A computer hard drive or single item of media, such as a back-up tape, is a single storage entity. This means that if any digital material found on the hard drive or other media can lawfully be seized then the computer hard drive or single item of media may, if appropriate, be seized or imaged. In some circumstances investigators may wish to image specifi c folders, fi les or categories of data where it is feasible to do so – without seizing the hard drive or other media, or instead of taking an image of all data on the hard drive or other media. In practice, the confi guration of most systems means that data may be contained across a number of hard drives and more than one hard drive or item of media may be required in order to access the information sought.
Digital material must not be seized if an investigator has reasonable grounds for believing it is subject to legal professional privilege, other than where sections 50 or 51 of the Criminal Justice and Police Act 2001 apply. If such material is seized it must be isolated from other seized material and any other investigation material in the possession of the investigating authority.
But the right legal advice is equally important when someone is raided; so they know exactly how to proceed in their dealings with the authorities. Any company raided must check the legal authority for that raid. Is there legal authority for a raid on that particular company? What type of raid must the company submit to? Are the raiders individually named on the mandate? Can each of them produce valid proof of identity? Is the mandate for the correct period of time? Companies must also request that the raiding authority gives them a short time for their legal representative to be present. Bodies such as the OFT will grant companies such a period of time but it is important that any such request should not be used as a delaying tactic, which could even lead to a fine in its own right.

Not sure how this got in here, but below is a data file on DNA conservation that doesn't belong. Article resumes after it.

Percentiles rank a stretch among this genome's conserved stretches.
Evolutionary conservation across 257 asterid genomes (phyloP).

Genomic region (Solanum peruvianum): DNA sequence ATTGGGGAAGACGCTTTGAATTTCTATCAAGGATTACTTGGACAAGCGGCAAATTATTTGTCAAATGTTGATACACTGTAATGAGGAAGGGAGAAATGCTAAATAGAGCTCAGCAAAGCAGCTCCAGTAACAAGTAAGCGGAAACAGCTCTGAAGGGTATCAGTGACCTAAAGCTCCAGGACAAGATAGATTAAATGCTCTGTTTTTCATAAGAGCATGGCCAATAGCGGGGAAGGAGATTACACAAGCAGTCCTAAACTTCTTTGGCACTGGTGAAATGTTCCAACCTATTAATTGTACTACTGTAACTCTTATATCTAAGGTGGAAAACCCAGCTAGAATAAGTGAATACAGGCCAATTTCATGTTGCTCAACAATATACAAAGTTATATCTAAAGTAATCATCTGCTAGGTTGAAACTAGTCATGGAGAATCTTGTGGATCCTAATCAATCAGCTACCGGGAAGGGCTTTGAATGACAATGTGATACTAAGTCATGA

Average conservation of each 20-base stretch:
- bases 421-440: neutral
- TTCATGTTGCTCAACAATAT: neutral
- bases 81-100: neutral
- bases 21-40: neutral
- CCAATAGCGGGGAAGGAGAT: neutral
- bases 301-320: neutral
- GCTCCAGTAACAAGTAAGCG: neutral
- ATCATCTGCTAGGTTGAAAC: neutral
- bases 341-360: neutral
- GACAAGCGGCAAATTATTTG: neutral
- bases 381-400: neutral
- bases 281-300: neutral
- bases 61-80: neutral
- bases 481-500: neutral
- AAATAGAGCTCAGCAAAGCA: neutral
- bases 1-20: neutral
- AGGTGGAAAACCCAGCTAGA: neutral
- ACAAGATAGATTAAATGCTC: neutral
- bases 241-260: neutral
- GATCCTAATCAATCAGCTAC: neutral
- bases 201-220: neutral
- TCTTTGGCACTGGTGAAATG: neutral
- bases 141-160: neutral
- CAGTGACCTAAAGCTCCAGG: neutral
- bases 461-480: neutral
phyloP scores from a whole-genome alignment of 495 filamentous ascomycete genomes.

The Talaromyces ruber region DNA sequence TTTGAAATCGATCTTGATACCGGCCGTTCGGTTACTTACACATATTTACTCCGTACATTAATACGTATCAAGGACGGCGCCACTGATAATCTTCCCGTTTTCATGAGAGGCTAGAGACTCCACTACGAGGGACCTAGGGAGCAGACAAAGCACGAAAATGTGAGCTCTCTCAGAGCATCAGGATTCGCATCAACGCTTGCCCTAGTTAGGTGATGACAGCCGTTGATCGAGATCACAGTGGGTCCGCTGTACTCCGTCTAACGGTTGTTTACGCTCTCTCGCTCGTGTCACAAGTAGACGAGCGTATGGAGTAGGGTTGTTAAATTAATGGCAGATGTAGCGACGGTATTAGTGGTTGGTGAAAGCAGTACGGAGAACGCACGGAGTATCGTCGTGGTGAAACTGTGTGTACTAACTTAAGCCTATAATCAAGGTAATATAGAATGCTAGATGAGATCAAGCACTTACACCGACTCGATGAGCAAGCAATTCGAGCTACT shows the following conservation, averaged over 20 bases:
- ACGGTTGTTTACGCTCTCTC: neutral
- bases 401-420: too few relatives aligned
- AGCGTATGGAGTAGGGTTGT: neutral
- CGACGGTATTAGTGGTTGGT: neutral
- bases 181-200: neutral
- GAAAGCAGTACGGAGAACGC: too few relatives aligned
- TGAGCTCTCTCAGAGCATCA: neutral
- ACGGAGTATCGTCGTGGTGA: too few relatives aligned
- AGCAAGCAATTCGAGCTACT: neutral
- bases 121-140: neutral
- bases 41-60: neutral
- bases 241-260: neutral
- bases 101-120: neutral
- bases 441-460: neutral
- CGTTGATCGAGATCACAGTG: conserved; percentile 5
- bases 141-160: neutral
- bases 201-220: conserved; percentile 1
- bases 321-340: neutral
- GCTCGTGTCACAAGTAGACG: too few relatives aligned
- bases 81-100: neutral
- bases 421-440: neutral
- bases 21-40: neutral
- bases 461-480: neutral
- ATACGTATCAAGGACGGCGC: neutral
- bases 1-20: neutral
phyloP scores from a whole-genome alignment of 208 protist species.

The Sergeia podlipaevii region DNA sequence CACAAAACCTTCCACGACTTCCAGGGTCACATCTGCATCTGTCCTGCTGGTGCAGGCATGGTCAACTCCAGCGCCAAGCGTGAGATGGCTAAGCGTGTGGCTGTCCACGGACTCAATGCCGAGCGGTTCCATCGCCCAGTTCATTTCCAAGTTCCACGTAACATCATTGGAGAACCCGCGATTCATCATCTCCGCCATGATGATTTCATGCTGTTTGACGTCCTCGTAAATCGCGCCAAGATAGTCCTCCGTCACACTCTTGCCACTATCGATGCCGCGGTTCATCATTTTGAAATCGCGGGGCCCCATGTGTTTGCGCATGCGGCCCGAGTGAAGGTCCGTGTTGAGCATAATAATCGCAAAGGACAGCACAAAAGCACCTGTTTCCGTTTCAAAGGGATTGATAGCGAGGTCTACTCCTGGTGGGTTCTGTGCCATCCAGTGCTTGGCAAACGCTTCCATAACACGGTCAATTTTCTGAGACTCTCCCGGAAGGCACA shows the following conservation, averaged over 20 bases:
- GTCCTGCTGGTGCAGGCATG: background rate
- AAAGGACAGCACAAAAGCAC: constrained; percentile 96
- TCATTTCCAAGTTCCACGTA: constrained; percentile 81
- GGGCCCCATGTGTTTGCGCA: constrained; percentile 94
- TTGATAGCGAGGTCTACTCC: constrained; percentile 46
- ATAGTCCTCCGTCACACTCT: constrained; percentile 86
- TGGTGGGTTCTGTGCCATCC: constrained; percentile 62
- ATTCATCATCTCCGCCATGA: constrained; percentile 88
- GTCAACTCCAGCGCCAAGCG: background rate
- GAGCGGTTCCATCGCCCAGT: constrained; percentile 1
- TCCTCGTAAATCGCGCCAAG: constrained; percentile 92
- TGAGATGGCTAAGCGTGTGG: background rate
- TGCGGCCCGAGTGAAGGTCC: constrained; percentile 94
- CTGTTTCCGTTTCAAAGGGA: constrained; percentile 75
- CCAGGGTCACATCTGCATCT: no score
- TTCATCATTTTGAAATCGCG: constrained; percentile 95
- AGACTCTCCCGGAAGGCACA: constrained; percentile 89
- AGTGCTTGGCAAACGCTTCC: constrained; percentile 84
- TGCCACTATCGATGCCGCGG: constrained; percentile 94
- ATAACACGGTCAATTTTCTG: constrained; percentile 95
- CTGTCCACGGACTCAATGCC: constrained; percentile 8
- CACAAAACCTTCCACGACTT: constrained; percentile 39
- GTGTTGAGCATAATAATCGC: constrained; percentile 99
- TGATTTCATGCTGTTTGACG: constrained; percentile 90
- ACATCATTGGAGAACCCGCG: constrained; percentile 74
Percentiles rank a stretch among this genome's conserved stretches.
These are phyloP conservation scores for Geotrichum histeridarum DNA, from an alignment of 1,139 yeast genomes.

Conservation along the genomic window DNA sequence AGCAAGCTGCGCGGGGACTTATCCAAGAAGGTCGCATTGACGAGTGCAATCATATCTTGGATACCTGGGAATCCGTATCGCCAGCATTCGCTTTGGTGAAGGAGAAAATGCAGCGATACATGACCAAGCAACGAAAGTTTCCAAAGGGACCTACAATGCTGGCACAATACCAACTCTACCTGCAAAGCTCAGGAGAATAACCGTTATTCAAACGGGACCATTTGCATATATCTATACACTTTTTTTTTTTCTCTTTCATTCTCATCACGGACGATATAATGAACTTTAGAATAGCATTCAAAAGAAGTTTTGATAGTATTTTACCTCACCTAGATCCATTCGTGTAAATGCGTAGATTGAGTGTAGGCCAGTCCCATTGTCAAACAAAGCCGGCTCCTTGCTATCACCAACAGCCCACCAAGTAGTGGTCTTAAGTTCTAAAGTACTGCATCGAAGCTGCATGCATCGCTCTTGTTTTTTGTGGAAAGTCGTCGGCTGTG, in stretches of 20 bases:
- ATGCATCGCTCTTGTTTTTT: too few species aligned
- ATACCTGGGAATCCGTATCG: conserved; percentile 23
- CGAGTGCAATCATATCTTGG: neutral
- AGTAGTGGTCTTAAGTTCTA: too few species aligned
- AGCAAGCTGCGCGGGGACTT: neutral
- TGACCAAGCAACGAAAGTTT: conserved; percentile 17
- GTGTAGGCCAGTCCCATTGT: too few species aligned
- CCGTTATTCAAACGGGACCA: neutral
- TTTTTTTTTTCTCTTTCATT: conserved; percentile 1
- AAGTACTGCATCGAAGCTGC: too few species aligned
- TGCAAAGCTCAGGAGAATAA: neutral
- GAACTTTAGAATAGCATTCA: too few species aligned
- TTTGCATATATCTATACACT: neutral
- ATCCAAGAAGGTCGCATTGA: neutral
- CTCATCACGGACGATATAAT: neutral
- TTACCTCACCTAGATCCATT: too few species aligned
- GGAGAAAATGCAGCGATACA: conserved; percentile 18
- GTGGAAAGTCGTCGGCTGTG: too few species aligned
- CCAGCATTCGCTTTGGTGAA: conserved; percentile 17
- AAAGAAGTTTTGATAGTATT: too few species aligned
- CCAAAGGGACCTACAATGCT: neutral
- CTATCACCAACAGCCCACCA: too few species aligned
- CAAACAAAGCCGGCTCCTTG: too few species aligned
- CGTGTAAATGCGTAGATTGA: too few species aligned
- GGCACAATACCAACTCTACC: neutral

A company has to have the right legal representation to ensure that the raiders do not exceed their powers. Without a lawyer with experience in this field it is unlikely a raided company will know if the raiders are behaving in accordance with the law and only taking what they are allowed to. In April 2012, a judge heavily criticised the SFO for using 135 officers to raid the homes and business premises of two people, the Tchenguiz brothers. The SFO's inability to prove the need for the March 2011 raids was, according to the judge, “wholly unsatisfactory''. In the following 12 months, the SFO carried out no raids – compared to 47 in the previous 12 months – which may or may not show the power of an informed legal challenge to would-be raiders.
Just last month, the High Court ruled that the SFO used misrepresentation to obtain search warrants unlawfully for the homes and businesses of the Tchenguiz brothers. The brothers are now talking about suing the SFO for an estimated £100M damages each. But of greater signifi cance for businesses is the criticism the court made of the SFO's handling of the case. Such criticism not only highlights faults in the SFO's workings – it also shows areas where legal challenges can be made to the lawfulness of such raids. As such, the Tchenguiz case is a stark example of how legal challenges can be made to an authority's ability to plan and execute a raid.